Given that the state has assumed the role of providing healthcare to poorer members of society, it is tragic that said provision is severely hobbled by deep corruption. Covid showed just how many cracks there are in the South African government’s ability to provide services to people in poorer communities. However, the pressure the virus has exerted should also be something from which South Africa learns: The state should consolidate the resources and skills at its disposal, make it easier for each province to tackle its own health challenges, and ensure it can provide services to those who cannot afford them. It is through acknowledging its own faults and rectifying systemic issues regarding delivery that the government can improve its relationship with citizens. Simply proposing to nationalise the management of private healthcare will do nothing to solve the current problems in the public sector.
South Africa’s debt-to-GDP ratio will if it keeps on growing at the current pace, reach 100% within the next four years
There can be no doubt that the private healthcare sector has problems. But it is folly of the highest order to assume these problems can be solved through centralised government management of the sector. Covid has shown just how difficult it is for central planners, all around the world, to manage and plan for people’s decisions and actions. Competing market forces act as an incentive for private-sector competitors to improve their services and try to lower their prices. While this does not always happen, the incentive itself exists, whereas nothing of the sort is at play in the public sector.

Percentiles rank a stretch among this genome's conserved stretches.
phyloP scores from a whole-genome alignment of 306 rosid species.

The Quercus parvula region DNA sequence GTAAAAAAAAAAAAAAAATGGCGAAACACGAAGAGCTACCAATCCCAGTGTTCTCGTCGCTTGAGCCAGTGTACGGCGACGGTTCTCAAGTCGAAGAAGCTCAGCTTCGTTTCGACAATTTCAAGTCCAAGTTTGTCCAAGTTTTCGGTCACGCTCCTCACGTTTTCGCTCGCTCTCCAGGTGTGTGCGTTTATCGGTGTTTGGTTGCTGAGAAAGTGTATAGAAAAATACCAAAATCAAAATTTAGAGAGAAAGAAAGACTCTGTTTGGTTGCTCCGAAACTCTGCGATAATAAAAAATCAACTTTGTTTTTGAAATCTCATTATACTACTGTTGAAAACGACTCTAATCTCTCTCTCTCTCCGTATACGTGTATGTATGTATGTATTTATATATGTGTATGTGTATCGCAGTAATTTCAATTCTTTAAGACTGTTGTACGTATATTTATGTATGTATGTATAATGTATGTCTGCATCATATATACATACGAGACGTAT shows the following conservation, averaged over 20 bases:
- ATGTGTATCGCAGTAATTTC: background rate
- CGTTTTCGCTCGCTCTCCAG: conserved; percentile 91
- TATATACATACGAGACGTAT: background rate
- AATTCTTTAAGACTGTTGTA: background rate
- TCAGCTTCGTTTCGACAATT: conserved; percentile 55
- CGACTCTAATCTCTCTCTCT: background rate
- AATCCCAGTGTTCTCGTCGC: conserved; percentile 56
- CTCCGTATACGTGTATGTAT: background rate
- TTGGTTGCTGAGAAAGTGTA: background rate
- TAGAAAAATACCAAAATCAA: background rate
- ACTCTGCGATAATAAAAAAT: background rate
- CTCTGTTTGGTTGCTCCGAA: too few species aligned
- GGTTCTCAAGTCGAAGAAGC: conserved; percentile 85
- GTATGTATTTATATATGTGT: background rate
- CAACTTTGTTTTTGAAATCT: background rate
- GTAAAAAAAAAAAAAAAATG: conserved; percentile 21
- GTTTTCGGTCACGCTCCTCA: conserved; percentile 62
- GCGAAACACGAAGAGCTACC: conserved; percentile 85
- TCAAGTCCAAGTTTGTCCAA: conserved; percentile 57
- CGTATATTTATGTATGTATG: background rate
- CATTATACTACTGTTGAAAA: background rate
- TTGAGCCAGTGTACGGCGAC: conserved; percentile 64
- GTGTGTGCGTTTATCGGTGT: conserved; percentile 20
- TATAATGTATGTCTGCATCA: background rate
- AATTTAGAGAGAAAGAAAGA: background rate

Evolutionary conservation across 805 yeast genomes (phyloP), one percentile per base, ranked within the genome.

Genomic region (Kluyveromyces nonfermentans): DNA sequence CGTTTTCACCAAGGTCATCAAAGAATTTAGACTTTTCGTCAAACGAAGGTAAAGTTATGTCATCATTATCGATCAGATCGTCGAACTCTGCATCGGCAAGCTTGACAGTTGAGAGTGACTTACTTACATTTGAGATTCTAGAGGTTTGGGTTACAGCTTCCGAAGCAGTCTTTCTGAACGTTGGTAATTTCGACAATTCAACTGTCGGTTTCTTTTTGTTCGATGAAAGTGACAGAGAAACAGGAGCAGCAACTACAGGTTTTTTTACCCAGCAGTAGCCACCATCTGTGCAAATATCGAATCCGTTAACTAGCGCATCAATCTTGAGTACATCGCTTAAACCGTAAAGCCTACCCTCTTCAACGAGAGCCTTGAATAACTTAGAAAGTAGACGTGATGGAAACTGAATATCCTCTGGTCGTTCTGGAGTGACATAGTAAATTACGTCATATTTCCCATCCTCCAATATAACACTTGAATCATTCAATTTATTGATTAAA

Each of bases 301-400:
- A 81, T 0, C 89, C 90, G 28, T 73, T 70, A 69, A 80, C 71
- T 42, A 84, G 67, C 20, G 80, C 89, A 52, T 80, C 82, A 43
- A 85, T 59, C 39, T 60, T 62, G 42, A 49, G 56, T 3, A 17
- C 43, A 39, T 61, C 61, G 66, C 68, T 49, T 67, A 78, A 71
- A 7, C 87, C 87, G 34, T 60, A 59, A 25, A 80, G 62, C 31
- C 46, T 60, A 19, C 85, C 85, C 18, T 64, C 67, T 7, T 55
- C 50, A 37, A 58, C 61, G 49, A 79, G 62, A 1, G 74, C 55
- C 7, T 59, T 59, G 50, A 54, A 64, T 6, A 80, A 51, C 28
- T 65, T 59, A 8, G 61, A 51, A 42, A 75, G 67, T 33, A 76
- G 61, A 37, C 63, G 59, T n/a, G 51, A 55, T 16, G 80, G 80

South Africa’s debt-to-GDP ratio will if it keeps on growing at the current pace, reach 100% within the next four years. There is simply no more wiggle room in the fiscus, and most assuredly not any kind of funding necessary to finance a plan that aims to manage the healthcare needs of over 50 million South Africans. Adding more resources into the system will not ensure that the system itself runs more efficiently. The government must take stock of the resources currently at its disposal, and assess how to administer those more efficiently.
South Africa cannot make the deadly mistake of assuming that corruption problems will simply disappear if the NHI is implemented. Indeed, when more funds are concentrated in the hands of politicians and bureaucrats – who can decide who receives which contract – the probability of corruption is only increased. Heading out of Covid South Africa has an excellent opportunity to adopt the necessary reforms that make innovation and growth easier; the NHI is yet another example of the state trying to concentrate yet more resources and control in its hands, something that the country should limit as much as possible in coming years.
- Chris Hattingh is Project Manager at the Free Market Foundation. The views expressed in the article are the author’s and are not necessarily shared by the members of the Free Market Foundation.